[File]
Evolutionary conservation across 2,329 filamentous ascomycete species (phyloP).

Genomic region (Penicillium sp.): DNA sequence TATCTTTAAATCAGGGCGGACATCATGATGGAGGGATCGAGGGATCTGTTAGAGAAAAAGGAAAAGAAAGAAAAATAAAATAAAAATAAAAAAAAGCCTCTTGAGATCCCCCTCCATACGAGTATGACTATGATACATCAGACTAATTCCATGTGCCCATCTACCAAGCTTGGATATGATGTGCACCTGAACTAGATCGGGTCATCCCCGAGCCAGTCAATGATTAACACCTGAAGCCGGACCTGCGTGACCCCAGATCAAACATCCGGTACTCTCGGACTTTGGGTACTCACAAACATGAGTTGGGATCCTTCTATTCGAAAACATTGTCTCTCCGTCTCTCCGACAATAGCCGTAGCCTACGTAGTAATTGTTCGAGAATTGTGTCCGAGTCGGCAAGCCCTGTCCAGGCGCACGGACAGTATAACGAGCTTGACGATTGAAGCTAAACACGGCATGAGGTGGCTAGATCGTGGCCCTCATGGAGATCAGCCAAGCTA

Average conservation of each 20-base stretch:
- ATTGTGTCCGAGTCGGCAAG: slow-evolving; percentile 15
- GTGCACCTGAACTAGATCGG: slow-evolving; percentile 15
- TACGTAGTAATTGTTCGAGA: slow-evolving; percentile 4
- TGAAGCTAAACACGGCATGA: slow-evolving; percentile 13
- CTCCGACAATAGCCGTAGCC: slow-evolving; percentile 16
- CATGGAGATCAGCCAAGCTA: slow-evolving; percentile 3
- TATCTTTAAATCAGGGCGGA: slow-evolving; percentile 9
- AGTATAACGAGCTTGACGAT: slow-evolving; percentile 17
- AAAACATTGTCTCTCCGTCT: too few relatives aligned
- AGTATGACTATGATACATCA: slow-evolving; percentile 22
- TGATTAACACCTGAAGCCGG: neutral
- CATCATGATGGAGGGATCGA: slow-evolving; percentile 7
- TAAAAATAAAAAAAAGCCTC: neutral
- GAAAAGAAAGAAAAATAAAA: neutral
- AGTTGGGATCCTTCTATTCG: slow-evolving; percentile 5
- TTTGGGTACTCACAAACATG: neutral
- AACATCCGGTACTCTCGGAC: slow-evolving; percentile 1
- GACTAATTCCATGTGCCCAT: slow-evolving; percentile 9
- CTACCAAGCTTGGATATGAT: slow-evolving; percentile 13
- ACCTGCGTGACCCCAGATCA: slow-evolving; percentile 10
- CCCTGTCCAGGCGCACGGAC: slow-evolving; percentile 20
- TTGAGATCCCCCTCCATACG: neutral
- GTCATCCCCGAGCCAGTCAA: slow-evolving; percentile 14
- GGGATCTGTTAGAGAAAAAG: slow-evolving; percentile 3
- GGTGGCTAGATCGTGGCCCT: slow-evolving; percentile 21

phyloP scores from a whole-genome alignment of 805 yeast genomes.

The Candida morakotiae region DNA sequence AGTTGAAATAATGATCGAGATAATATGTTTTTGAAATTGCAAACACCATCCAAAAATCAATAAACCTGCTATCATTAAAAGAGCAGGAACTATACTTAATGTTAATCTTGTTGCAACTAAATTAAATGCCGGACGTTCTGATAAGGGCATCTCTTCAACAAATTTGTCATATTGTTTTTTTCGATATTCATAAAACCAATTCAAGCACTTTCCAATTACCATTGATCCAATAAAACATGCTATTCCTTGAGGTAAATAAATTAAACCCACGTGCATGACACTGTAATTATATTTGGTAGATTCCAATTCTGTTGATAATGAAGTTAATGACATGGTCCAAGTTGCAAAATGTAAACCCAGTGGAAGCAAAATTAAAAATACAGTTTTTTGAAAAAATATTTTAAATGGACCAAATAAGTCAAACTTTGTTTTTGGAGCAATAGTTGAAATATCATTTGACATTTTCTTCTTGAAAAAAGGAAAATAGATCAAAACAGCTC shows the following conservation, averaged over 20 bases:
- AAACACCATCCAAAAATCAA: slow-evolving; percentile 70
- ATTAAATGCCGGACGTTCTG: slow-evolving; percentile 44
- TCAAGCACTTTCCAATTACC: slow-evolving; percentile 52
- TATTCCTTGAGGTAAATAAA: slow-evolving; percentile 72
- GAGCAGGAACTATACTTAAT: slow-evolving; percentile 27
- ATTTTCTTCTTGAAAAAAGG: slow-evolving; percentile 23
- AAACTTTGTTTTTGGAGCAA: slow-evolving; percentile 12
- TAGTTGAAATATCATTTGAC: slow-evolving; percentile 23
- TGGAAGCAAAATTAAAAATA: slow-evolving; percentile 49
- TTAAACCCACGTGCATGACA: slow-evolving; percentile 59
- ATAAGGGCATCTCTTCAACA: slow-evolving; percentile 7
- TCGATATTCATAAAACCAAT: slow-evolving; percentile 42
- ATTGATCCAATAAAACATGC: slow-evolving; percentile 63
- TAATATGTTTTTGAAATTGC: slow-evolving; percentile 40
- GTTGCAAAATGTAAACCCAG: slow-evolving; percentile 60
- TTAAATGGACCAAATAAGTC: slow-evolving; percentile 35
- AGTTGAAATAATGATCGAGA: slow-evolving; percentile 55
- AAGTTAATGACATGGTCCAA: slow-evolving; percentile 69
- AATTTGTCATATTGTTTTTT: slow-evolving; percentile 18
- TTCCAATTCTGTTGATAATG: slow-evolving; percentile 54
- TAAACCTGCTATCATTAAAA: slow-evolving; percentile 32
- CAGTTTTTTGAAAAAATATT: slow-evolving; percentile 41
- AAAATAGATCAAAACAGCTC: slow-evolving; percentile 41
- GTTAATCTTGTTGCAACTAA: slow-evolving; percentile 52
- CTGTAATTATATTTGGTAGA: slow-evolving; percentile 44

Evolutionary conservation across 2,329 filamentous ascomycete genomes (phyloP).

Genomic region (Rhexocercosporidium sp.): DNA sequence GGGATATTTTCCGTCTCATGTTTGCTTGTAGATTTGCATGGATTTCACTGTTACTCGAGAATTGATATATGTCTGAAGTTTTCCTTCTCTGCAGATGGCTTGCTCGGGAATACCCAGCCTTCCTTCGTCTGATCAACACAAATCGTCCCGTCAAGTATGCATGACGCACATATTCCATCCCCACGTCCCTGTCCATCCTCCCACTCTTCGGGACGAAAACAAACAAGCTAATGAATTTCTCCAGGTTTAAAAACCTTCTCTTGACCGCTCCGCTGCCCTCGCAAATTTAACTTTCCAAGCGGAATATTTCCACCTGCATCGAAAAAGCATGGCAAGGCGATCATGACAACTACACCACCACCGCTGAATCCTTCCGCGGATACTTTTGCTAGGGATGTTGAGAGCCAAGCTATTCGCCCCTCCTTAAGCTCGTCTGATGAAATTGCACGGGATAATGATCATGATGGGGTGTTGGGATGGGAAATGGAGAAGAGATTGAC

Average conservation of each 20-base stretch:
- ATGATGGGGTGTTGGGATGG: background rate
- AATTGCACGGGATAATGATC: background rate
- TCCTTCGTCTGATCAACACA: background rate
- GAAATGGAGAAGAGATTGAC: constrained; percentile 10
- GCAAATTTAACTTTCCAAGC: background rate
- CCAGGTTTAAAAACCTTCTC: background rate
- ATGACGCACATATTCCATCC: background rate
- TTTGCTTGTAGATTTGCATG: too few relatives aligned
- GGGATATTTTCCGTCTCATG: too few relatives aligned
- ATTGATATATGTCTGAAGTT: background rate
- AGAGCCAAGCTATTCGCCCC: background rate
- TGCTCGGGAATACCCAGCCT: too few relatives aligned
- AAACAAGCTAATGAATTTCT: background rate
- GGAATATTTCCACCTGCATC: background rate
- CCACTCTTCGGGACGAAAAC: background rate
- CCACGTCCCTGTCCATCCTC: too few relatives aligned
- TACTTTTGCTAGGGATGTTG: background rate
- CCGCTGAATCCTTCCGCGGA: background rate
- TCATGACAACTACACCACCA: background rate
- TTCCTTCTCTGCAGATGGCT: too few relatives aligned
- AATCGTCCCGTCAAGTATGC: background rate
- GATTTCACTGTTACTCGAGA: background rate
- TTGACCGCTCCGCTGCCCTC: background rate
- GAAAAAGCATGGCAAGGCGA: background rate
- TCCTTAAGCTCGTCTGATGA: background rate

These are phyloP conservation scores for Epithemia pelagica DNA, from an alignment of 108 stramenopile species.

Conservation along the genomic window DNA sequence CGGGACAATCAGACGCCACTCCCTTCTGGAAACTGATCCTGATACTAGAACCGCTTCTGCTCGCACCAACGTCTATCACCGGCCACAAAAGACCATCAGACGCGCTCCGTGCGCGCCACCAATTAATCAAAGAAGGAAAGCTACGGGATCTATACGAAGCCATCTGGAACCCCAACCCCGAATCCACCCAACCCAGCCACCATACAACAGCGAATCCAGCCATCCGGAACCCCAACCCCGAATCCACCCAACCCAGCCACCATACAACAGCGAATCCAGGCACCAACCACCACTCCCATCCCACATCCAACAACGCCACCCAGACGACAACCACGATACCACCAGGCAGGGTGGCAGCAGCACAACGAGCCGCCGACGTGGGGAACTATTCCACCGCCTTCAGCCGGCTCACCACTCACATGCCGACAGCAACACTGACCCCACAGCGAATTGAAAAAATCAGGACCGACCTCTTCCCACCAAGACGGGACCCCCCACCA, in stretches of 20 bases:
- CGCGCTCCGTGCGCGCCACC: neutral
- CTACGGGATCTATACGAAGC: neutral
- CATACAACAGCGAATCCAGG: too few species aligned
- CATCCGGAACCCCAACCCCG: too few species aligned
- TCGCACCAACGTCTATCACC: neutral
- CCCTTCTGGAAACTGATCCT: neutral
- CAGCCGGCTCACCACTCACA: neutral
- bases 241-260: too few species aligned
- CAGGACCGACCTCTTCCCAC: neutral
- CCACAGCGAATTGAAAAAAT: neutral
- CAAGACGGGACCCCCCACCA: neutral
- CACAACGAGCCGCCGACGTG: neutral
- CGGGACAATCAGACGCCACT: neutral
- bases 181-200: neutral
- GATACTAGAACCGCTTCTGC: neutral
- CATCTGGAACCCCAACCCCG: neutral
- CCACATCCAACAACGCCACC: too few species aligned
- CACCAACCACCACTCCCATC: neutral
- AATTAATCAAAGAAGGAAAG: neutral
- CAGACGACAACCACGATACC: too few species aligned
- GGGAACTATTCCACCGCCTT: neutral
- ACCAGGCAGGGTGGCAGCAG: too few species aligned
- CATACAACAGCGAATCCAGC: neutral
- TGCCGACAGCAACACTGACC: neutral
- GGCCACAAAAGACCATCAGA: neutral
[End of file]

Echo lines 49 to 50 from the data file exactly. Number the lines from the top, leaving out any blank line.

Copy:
- AATTTGTCATATTGTTTTTT: slow-evolving; percentile 18
- TTCCAATTCTGTTGATAATG: slow-evolving; percentile 54